Eight Biggest Disney Business Stories of the Year
At the end of 2019, Disney as a company was worth a little over $250 billion.
During the pandemic, which hurt the company in countless ways, Disney’s value fell as low as $168 billion.
Despite the devastation, Disney will end the year with a value over $300 billion. Yes, it somehow increased by 20 percent during a pandemic.
Obviously, the company experienced plenty of ups and downs in 2020. Here are the eight biggest Disney business stories of the year.
8) Walt Disney World Announces High-Speed Railway
The future of Walt Disney World transportation will go through Disney Springs!
Yes, after years of ill-fated rumors involving new monorail tracks and self-driving cars, we finally learned Disney’s plans to move guests.
Brightline and Disney agreed to terms on the construction of a new train station at Disney Springs.
This high-speed rail service will eventually connect guests to Orlando International Airport, along with current locations in Miami and West Palm Beach.
Once this railway connection arrives, Disney guests can bop around Orlando and the rest of Florida easily and quickly.
The current line from Miami to West Palm Beach takes a little more than an hour, and that’s including a stop in Fort Lauderdale.
So, the train takes less time than driving the same route…and there’s no traffic!
This railway station will change the lives of many Disney fans.
7) Bob Iger Marries Then Breaks Up with California
Every day in 2020 felt like an eternity, and I can prove this by discussing Bob Iger’s year.
At the start of 2020, Iger seemed firmly in control at Disney, ready to play out his contract’s remaining two years.
Less than two months later, Bob Chapek…well, we’ll get to that. Anyway, Iger became more of an overseer and figurehead at Disney.
Since Iger had always eyed a run for political office, he saw an opportunity to make a powerful friend in California’s governor, Gavin Newsom.
In mid-April, Iger agreed to join a California task force centered on its economic recovery and reopening guidelines.
The two most prominent names in this group were Iger and Apple CEO Tim Cook.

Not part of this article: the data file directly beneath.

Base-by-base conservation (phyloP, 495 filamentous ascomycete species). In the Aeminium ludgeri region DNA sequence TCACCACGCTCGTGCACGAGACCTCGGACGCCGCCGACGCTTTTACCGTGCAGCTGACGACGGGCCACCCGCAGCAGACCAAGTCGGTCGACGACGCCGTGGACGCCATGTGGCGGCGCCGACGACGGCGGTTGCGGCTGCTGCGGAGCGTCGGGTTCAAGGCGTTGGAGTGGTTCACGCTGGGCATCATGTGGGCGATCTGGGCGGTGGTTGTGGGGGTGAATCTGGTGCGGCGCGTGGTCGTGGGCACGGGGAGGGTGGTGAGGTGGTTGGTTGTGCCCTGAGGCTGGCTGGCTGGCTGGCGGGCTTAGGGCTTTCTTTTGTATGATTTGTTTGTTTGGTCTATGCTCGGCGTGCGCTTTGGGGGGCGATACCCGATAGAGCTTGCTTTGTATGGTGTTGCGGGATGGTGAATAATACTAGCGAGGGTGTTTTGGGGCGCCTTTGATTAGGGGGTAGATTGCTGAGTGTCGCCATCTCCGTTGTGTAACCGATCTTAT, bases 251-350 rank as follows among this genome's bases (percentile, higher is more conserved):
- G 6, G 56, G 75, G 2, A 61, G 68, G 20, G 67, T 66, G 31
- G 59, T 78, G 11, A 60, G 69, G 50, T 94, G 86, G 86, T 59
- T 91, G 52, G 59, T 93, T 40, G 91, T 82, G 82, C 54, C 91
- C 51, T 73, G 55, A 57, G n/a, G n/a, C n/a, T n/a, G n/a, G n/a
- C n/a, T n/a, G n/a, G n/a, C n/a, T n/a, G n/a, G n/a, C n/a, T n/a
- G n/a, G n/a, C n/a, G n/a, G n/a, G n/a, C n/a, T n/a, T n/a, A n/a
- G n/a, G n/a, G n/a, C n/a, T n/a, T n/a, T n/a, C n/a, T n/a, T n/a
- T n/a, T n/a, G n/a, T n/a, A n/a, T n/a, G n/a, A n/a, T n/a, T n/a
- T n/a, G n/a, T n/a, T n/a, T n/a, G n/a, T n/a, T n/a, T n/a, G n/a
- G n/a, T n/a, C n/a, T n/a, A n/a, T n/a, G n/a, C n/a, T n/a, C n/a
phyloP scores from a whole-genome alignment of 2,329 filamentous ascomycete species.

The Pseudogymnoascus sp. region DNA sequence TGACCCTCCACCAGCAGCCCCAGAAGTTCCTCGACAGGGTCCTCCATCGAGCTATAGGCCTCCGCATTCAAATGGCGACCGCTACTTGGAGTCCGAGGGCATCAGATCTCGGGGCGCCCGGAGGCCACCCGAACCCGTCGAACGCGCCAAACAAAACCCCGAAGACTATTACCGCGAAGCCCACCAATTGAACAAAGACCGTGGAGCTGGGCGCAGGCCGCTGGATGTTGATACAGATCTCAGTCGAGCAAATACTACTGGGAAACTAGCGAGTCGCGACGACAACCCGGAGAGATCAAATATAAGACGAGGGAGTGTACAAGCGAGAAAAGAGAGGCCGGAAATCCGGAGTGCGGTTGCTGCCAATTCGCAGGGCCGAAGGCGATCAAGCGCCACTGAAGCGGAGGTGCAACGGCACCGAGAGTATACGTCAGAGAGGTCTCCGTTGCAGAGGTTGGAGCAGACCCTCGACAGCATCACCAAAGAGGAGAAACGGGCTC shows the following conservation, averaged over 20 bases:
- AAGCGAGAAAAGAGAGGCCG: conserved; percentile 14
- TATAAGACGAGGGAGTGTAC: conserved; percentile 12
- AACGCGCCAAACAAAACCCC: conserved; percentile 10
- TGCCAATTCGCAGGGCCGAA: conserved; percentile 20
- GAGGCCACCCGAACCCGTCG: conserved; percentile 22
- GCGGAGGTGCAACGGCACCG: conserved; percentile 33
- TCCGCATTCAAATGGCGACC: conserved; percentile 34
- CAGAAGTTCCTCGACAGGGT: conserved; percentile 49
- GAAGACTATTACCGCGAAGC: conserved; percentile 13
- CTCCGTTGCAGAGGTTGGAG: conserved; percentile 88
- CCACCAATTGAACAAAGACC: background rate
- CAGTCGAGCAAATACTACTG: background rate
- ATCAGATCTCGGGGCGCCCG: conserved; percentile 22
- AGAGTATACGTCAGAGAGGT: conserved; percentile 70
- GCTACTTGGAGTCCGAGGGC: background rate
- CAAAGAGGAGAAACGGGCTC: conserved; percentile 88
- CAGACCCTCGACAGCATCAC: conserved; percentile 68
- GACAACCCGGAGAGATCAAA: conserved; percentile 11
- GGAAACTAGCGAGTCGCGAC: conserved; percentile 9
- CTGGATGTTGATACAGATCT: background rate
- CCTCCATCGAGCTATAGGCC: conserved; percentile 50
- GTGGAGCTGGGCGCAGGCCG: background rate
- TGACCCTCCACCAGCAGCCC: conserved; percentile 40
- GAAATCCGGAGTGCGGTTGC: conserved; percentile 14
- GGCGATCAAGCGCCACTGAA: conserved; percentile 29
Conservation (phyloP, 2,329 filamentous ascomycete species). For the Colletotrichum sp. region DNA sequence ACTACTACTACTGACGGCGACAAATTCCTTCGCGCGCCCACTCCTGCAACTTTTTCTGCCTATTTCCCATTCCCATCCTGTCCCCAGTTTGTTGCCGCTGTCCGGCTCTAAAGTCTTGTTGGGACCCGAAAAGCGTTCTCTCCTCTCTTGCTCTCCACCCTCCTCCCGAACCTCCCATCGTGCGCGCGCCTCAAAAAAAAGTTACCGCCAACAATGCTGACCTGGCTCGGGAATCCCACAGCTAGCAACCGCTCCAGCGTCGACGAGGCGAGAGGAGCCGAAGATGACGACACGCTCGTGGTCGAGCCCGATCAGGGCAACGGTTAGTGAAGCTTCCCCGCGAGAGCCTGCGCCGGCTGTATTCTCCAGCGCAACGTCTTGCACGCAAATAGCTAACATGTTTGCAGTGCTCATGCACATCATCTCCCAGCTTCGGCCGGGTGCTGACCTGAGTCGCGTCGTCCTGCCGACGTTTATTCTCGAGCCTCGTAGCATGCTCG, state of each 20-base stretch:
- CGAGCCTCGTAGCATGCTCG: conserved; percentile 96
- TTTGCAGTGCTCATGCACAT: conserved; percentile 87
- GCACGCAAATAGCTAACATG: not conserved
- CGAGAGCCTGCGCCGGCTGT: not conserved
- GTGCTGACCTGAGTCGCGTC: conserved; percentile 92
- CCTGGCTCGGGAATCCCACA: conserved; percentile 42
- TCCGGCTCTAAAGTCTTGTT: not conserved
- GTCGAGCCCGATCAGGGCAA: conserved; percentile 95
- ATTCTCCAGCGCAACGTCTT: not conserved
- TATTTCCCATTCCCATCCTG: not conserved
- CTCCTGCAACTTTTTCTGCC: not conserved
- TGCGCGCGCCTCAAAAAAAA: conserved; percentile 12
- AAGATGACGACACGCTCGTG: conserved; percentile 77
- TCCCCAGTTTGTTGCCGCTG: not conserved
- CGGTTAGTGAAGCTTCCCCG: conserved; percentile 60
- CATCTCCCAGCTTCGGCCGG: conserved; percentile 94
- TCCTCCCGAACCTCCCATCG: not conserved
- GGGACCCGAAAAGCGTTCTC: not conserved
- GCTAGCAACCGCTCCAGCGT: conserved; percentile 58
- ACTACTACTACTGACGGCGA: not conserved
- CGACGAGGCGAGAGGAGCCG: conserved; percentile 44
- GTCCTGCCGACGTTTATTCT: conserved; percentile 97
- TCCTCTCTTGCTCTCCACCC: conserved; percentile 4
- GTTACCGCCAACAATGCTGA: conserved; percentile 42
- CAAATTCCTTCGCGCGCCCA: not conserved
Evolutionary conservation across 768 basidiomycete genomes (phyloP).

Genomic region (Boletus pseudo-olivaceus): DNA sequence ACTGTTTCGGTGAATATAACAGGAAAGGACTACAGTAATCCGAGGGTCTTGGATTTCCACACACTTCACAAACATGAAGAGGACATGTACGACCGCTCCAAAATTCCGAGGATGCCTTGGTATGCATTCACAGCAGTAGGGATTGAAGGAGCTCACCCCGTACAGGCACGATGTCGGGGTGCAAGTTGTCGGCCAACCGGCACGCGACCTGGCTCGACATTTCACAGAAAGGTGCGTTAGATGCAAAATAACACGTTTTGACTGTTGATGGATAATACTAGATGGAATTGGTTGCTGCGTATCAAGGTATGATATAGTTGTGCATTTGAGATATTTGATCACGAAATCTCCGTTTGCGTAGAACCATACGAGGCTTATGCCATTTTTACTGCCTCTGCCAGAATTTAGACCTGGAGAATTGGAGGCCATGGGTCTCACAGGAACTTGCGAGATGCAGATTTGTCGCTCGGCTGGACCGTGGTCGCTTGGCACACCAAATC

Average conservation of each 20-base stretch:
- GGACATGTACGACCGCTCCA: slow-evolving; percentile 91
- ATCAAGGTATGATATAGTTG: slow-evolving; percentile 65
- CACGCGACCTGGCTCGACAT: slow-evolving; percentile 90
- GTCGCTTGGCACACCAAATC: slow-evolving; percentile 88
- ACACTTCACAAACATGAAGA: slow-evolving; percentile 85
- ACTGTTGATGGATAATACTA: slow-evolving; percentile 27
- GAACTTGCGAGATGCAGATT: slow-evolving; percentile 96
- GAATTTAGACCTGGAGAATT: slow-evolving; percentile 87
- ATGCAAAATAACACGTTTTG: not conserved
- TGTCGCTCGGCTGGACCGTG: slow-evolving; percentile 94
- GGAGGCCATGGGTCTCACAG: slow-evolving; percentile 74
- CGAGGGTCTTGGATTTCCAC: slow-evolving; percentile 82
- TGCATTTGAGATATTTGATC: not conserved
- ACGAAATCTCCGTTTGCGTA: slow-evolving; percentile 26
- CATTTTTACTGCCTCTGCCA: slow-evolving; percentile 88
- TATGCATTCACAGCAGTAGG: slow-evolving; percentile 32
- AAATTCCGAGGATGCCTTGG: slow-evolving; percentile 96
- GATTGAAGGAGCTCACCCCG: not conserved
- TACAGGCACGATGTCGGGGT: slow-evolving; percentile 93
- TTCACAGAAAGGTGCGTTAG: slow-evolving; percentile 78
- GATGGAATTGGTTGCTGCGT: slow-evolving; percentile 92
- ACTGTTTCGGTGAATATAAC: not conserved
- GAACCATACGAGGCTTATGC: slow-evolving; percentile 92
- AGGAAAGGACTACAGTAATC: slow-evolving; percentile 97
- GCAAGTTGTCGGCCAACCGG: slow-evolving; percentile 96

Disney had stated that its highest priority was “getting people back to work,” and Iger figured he could help with that via the task force.
Alas, the situation degraded at warp speed. Newsom’s reluctance to reopen theme parks irked Iger.
On October 1st, the former Disney CEO quit the task force and added some huffy comments about California’s government.
That marriage lasted only five months. Even worse, Disneyland remains closed.
6) The NBA Bubble
The 2020-2021 NBA season lasted less than 24 hours before the league canceled a game.
Former NBA MVP James Harden got caught mask-less at a local nightclub.
This incident underscores the triumph of the NBA’s summer at Walt Disney World.
After the season shut down in March, league officials liaised with Disney about the best strategies to continue the season.
Disney had skin the game as a broadcast partner of the league. ABC and ESPN needed live programming to sell advertising.
The two parties came up with an inventive solution. Disney built a bubble site at Walt Disney World, a place where NBA players could live safely.
The pandemic had led to the closure of theme parks at the time, which meant that Disney had unused hotel space.
Similarly, the company had canceled all sporting events at ESPN Wide World of Sports, a logical candidate to host NBA games.
So, basketball players headed to Disney to finish the season, staying at three Walt Disney World hotels between games.
These athletes isolated themselves from park and hotel guests once Walt Disney World reopened.
They also subjected themselves to stringent health checks to reduce the risk of a COVID-19 outbreak.
The NBA Bubble proved so successful that the league finished the entire season AND the playoffs without a single positive COVID-19 test.
Disney kept everyone safe and secure in the bubble, which seems all the more impressive now.
The NBA has already suffered a COVID incident more serious than any during its three months at Walt Disney World.
5) Disney Wins Property Tax Lawsuit
Okay, this one’s a little inside baseball, but homeowners should grasp the concept.
Disney pays property taxes just like any other real estate owner.
The catch is that various tax assessors have disagreed about how to calculate those taxes.
Orange County Property Appraiser Rick Singh has clashed with Disney on several occasions, trying to employ a specific accounting practice.
Called the Rushmore method, this billing tactic caused what Disney deemed massive overbilling.
The company pushed back in court by suing for a reduction in property taxes.
To the entire industry’s shock, an appellate court ruled the Rushmore method illegal.
In the process, Disney saved millions of dollars in taxes for properties like Disney’s Yacht and Beach Club Resorts.
Singh later appealed the ruling, but Disney holds all the cards now. It’s proven that it will not allow overbilling on its property taxes.
Meanwhile, Singh felt compelled to write an op-ed in The Orlando Sentinel about the publication’s coverage of the story.
4) Disney Performs Massive Layoffs